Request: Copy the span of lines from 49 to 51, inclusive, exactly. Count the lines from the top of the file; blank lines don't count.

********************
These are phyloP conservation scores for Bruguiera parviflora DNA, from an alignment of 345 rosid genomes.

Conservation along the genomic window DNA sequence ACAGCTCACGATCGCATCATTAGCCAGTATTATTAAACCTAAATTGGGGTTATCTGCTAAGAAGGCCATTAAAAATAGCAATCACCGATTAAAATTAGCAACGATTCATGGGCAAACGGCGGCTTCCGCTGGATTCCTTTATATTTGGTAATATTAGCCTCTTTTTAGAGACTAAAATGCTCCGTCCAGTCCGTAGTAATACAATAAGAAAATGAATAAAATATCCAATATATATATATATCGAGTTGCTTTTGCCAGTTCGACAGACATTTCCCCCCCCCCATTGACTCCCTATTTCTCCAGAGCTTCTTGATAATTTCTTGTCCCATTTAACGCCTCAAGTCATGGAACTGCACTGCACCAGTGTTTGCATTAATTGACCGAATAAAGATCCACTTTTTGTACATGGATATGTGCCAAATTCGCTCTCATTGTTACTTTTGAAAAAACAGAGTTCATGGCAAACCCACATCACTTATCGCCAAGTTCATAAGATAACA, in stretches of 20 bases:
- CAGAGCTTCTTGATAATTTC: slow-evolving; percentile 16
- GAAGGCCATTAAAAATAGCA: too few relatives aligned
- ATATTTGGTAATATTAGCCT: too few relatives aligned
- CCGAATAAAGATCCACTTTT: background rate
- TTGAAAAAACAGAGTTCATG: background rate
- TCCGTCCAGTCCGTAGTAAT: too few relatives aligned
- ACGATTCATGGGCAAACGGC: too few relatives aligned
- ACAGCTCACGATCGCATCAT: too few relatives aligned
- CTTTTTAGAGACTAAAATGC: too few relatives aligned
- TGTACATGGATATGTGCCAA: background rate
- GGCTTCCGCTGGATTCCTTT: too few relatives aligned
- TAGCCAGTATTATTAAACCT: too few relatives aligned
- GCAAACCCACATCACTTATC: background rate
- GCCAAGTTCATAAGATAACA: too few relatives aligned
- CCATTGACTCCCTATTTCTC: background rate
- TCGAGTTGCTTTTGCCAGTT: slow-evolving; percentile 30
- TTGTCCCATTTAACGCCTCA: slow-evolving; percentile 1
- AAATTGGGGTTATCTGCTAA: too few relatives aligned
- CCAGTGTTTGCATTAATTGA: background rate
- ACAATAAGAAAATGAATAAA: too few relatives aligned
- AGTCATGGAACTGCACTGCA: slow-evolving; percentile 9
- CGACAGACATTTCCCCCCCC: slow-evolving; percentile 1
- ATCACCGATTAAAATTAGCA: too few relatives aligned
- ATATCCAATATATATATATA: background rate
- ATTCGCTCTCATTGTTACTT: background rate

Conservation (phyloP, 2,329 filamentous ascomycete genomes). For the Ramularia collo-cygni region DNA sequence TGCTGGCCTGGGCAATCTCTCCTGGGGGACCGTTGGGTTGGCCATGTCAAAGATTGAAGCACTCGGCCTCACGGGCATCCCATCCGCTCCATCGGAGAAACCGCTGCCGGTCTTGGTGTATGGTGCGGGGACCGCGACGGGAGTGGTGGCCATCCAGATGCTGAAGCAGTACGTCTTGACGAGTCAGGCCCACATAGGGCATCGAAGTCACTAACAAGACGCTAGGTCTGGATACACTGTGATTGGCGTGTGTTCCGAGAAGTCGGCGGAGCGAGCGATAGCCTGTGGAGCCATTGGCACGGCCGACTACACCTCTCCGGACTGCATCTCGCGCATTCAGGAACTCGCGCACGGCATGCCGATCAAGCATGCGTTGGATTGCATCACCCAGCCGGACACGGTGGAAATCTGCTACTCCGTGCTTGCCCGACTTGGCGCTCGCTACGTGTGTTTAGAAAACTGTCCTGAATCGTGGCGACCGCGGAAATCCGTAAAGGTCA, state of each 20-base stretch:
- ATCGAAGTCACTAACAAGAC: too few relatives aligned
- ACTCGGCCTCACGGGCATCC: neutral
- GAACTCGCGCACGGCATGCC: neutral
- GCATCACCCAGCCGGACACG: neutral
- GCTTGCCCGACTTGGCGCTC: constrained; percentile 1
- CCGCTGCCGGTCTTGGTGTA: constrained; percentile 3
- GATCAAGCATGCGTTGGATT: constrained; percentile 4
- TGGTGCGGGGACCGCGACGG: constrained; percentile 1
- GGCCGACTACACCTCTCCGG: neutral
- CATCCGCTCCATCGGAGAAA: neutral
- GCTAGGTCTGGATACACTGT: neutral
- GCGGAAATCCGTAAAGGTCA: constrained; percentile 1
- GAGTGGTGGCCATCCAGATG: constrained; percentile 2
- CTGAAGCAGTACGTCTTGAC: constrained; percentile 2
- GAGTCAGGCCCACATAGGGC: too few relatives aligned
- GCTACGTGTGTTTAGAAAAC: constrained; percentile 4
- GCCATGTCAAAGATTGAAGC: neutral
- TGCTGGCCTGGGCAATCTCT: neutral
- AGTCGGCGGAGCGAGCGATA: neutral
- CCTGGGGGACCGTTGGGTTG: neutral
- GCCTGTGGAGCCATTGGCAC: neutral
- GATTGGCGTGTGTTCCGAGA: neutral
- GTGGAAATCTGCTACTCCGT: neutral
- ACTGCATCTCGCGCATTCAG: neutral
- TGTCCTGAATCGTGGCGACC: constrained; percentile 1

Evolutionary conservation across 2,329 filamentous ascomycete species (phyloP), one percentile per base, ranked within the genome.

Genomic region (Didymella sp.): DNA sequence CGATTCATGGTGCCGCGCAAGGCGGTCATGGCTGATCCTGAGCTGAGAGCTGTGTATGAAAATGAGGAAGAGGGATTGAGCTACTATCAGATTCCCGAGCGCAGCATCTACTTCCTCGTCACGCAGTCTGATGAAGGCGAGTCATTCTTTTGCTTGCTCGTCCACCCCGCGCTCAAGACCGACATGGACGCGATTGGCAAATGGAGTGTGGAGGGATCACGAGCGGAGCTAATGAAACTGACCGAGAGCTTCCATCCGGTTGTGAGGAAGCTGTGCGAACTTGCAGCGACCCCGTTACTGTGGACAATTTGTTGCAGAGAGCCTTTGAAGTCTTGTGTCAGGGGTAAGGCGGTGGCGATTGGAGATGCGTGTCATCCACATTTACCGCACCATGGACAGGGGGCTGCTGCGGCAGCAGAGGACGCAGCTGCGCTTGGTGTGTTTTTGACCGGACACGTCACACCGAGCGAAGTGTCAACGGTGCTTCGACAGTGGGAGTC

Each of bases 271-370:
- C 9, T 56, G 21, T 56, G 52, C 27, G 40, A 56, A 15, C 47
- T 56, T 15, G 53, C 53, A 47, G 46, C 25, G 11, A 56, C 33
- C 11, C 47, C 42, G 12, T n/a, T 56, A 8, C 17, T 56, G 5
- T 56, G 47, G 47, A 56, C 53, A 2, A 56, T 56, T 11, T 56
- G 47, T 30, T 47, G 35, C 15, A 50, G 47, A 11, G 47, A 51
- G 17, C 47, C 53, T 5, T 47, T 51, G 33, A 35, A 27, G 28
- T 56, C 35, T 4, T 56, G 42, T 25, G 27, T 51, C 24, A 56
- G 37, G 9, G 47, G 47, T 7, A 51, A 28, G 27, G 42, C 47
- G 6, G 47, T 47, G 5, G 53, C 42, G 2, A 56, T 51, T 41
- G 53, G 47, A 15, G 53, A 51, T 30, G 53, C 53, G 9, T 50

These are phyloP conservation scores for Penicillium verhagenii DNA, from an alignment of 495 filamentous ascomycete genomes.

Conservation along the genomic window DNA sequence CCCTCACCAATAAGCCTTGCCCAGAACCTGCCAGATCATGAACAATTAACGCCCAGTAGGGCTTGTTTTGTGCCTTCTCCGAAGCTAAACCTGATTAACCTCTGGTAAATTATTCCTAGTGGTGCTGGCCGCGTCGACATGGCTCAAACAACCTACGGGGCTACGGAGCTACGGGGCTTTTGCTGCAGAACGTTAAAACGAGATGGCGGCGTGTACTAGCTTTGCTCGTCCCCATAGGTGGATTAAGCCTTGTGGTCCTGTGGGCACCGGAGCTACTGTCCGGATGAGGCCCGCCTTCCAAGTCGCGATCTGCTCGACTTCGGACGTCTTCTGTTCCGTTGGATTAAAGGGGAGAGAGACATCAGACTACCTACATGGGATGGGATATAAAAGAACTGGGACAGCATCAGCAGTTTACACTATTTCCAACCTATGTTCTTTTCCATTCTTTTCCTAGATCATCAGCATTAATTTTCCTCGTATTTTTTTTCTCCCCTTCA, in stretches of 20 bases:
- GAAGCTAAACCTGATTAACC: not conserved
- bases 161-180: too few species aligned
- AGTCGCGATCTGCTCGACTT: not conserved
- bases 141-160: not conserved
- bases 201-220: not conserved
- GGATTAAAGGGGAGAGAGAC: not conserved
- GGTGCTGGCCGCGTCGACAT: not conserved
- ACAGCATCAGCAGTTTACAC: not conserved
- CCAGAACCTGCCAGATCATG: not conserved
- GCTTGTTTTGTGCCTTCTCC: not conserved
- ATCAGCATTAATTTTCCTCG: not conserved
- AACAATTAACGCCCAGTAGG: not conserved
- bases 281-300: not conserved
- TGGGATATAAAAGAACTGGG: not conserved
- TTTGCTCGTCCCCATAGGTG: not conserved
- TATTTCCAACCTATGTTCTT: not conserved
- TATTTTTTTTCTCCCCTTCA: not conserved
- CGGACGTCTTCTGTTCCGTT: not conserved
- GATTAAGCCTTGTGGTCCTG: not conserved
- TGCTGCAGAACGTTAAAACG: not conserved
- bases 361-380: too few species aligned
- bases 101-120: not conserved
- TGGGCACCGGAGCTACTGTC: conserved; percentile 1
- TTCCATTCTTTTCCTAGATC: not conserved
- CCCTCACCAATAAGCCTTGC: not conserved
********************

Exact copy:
- GCCTGTGGAGCCATTGGCAC: neutral
- GATTGGCGTGTGTTCCGAGA: neutral
- GTGGAAATCTGCTACTCCGT: neutral